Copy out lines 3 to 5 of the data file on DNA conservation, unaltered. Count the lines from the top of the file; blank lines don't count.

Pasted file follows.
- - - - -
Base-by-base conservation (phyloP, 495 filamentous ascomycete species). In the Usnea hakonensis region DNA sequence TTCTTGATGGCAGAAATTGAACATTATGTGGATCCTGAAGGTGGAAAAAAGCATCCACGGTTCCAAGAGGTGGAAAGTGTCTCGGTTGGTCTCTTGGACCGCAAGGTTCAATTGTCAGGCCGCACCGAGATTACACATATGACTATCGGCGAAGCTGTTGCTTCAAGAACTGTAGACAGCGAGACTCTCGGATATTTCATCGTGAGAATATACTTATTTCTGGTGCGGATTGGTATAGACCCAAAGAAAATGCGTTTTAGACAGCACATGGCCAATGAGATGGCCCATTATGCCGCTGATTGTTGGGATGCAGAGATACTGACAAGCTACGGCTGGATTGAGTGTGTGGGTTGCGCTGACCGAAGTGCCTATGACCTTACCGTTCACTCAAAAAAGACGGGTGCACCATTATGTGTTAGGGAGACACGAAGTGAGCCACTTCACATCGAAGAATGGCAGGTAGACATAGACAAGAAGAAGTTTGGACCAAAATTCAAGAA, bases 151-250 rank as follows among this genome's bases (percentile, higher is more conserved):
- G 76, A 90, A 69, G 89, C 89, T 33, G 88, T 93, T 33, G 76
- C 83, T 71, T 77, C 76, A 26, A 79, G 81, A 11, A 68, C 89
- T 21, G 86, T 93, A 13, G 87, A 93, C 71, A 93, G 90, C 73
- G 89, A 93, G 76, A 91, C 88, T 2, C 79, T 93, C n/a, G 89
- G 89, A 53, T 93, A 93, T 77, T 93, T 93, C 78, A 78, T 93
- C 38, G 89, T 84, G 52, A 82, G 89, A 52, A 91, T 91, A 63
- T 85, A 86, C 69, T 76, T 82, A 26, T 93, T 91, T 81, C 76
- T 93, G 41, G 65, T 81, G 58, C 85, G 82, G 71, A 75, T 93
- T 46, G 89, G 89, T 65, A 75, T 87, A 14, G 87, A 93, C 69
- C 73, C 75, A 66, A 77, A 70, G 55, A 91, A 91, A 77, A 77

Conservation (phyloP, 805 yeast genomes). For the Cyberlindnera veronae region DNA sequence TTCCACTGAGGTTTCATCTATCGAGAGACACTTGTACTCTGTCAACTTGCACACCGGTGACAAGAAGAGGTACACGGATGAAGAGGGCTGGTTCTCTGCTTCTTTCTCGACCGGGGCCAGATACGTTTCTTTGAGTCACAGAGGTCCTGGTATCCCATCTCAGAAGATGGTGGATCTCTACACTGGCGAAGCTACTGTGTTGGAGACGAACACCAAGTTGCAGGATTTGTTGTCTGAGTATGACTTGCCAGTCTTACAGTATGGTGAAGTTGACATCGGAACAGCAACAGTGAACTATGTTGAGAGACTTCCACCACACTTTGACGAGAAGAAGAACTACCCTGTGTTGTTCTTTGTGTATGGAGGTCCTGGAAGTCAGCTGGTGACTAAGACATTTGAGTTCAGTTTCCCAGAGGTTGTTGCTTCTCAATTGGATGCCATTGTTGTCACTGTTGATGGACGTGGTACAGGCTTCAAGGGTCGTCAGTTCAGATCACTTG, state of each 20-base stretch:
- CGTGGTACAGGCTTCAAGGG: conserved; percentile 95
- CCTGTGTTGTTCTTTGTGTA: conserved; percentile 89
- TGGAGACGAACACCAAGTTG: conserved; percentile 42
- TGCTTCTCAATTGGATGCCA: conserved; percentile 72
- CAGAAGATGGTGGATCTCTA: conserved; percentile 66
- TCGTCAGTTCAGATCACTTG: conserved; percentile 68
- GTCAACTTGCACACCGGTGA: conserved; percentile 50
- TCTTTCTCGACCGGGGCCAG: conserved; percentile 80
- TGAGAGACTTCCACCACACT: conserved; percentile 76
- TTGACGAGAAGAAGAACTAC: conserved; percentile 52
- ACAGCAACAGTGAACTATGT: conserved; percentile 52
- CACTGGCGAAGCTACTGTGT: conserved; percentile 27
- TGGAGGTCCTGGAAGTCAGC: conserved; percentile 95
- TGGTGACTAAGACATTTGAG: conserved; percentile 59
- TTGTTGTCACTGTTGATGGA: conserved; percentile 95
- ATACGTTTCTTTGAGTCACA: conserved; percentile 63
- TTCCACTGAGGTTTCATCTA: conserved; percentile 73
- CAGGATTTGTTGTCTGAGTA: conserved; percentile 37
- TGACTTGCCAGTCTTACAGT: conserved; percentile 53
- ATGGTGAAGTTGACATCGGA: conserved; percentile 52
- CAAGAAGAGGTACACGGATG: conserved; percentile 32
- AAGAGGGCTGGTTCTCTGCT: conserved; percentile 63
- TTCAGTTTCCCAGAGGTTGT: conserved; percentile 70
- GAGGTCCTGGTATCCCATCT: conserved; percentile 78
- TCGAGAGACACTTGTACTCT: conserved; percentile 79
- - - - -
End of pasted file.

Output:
- C 83, T 71, T 77, C 76, A 26, A 79, G 81, A 11, A 68, C 89
- T 21, G 86, T 93, A 13, G 87, A 93, C 71, A 93, G 90, C 73
- G 89, A 93, G 76, A 91, C 88, T 2, C 79, T 93, C n/a, G 89